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Introduction to Management – Unit 9 Assignment
February 12, 2019.
To: Branch Managers.
Cc: Information Technology Manager, Human Resources Manager, and Executive Level Managers.
Bcc: All Supervisors.
Re: Automated Customer Service
Greetings to You all,
We are thankful that business at our eight locations has grown at unprecedented levels. As the owner and as executive level manager, I appreciate that it is our collective inputs that have worked to ensure that customers keep coming back. However, it is imperative that we as the senior management team understand that the only constant in our business is change. Customer volumes have increased dramatically and I have deemed it necessary that we integrate technology as an innovative way through which we facilitate engagements between the food production staffs and our valued customers. It is imperative that we act as the primary agents of change within the company in line with our five year business expansion strategy. Upon making broad based consultations, I have determined that we will adopt the Kotter’s 8 Step Process to ensure that integration of the electronic customer ordering system in all eight branches and ensuring successful organizational change.
Kotter’s 8 Step Process is straightforward and easy to understand but more challenging to bring to fruition. However, I believe there is only one way to go about change in this company and that way is up. A good understanding among all managers on the urgency of change is a critical first step (Pollack & Pollack, 2015). This is evident from the increase in customer numbers to the effect that inefficiencies are being noted as registered through customer complaints. As managers, we all want this problem off our backs. The second step involves creating a building coalition to guide, coordinate, and communicate with all our team members so that they are fully aware of what is needed of them (Pollack & Pollack, 2015).
Thirdly, we have a vision which is to become a nationally endeared brand in five years. In accordance to Kotter’s fourth step, this will be achieved depending on how well we communicate this vision towards encouraging new behaviors that make sure all stakeholders from the employee to the customer feel valued in a wholehearted manner (Pollack & Pollack, 2015). This entails keeping to Kotter’s fifth step requiring other gain the empowerment necessary to act on the vision (Pollack & Pollack, 2015). Quality service delivery is our short term target which will depend on how well each member is able to ensure that their team members embrace the need for the urgent change agenda. This is in line with Kotter’s sixth step.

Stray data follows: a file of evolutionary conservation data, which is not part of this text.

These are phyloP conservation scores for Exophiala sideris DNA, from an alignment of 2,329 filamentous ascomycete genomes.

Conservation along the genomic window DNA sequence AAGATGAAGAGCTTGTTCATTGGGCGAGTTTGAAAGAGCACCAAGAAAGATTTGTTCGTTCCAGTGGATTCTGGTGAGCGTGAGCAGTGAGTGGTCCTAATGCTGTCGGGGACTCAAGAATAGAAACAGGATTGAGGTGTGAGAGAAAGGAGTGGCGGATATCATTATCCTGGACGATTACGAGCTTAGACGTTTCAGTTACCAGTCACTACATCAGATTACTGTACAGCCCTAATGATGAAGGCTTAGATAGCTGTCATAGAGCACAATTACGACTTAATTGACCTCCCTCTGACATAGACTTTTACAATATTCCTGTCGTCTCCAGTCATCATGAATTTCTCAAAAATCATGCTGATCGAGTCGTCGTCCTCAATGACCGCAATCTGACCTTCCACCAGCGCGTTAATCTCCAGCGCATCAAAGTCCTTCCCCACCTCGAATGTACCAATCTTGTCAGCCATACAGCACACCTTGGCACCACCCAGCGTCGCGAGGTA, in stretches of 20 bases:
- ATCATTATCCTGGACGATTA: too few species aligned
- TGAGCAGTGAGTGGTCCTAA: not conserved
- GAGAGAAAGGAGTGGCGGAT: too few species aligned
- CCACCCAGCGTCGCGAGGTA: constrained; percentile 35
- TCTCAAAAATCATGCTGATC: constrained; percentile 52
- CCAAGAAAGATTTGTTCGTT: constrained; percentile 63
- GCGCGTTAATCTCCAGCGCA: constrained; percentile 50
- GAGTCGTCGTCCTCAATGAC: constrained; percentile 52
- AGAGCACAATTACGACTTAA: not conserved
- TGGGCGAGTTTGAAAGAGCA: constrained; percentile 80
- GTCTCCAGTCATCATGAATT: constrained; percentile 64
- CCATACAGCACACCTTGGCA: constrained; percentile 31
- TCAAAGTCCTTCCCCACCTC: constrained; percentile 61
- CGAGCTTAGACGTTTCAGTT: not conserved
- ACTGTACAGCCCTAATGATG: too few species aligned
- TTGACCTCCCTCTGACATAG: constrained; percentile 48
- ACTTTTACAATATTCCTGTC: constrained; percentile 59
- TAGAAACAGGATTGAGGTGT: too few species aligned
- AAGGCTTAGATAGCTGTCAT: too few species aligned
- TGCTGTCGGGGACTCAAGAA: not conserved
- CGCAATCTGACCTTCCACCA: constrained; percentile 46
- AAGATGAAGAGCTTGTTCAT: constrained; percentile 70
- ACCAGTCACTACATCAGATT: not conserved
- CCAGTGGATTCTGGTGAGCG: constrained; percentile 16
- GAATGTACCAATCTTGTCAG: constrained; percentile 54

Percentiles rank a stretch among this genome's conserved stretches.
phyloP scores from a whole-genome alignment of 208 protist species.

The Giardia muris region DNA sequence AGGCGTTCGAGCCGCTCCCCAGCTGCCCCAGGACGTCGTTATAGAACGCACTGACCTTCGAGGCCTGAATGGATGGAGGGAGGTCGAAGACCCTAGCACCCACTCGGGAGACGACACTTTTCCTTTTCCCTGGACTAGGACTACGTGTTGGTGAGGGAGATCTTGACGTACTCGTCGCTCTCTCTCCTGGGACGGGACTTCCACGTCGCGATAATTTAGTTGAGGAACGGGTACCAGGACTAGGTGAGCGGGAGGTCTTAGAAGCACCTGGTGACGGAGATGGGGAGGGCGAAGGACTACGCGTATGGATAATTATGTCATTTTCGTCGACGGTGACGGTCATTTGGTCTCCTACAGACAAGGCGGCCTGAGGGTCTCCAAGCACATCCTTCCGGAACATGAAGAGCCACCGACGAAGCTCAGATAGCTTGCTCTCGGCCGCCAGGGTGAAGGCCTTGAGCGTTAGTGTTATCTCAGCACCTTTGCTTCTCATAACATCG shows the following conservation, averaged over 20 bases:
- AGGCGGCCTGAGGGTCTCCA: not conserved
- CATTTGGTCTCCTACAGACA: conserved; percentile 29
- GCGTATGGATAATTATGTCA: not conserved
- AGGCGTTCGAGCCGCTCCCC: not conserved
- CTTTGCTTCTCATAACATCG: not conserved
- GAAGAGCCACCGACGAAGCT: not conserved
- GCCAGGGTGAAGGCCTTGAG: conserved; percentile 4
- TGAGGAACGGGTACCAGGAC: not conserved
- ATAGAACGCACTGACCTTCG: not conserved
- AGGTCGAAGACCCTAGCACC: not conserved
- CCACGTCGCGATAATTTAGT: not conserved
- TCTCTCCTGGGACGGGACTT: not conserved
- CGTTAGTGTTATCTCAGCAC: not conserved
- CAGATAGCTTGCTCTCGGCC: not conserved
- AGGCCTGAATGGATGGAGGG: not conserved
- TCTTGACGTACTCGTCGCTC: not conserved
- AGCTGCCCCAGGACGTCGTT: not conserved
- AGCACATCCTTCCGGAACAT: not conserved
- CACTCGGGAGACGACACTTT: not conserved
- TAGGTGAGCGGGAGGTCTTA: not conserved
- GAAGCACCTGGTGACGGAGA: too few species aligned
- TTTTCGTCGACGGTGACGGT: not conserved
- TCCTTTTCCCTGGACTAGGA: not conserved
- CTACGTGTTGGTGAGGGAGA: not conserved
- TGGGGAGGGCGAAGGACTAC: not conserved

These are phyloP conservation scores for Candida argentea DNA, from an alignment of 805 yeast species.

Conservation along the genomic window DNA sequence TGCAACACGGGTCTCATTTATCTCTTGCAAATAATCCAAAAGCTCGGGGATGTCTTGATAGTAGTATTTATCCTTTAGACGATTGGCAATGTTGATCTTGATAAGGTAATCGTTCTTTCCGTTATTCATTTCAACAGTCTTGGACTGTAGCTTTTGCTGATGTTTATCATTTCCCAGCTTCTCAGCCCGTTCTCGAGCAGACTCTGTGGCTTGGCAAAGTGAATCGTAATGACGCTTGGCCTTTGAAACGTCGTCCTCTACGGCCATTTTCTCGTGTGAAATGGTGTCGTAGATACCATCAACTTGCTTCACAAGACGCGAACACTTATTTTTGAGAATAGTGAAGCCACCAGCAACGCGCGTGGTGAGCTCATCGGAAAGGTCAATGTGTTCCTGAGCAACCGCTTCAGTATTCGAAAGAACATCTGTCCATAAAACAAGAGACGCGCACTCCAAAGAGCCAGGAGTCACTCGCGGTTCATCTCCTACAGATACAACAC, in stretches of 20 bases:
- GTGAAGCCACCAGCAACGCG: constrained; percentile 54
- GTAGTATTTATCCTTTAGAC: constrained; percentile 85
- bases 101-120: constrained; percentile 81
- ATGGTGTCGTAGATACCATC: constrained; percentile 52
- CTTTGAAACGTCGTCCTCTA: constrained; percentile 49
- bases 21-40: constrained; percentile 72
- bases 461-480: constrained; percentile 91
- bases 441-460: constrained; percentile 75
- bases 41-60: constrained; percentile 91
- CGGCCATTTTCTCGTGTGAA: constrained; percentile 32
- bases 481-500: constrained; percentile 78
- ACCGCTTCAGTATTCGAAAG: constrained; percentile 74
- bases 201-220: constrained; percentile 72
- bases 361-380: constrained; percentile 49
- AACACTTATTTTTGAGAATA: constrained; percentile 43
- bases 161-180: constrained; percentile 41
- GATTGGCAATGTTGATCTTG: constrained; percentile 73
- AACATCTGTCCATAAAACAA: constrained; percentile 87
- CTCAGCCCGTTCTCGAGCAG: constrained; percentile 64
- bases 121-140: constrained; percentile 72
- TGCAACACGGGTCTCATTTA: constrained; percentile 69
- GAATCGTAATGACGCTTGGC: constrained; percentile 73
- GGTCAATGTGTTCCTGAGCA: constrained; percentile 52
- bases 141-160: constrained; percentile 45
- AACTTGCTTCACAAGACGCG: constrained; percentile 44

It is important that each manager understands that change cannot be hurried. However, it is also dependent on how well the manager is able to generate relationships with team members (Pollack & Pollack, 2015). This means that as managers, we not consolidate short term wins into each individual branch’s organizational culture but also towards an innate drive to achieve more desirable change process outcomes as envisioned by the entire company. Lastly, our objective is to anchor change into the entire organization’s culture in a manner that we can clearly articulate how far we have come to achieve the point at which we aim to be.
The Owner and Executive Level Manager.
Effectives of Email Communication
I believe that email is an effective means for the organization’s leader to reach out to their mangers in a fast and efficient way. It allows for receivers to attain timely communication from an authority they can trust in a pro-active way (Addas, Pinsonneault, & Kane, 2018). It saves the company time and resources as it eliminates various geographical challenges. It also ensures that there is transparency of information as it exhibits the sender’s openness to dialogue.
However, there are pitfalls associated with communicating within a company via email. It may be fast and dedicated means of information dispersal in comparison to other communication avenues such as board meetings or telephonic conversations but it lacks that unique personal touch (Addas, Pinsonneault, & Kane, 2018). The Kotter’s eight step process may seem simple to some managers while other managers may consider it as some complicated jargon. It can therefore lead to unnecessary complications stemming from information overload.
To eliminate such pitfalls, it is imperative that the sender follows up this communication with a more personal form of communication such as one to one meetings with the location managers. It is also necessary that each manager appreciates that they have the permission to call to confirm receipt as well as ask for clarification on what the email’s purposes entail.
Addas, S., Pinsonneault, A., & Kane, G. C. (2018). Converting email from drain to gain. MIT Sloan Management Review, 59(4), 16-18.
Pollack, J., & Pollack, R. (2015). Using Kotter’s eight stage process to manage an organisational change program: Presentation and practice. Systemic Practice and Action Research, 28(1), 51-66.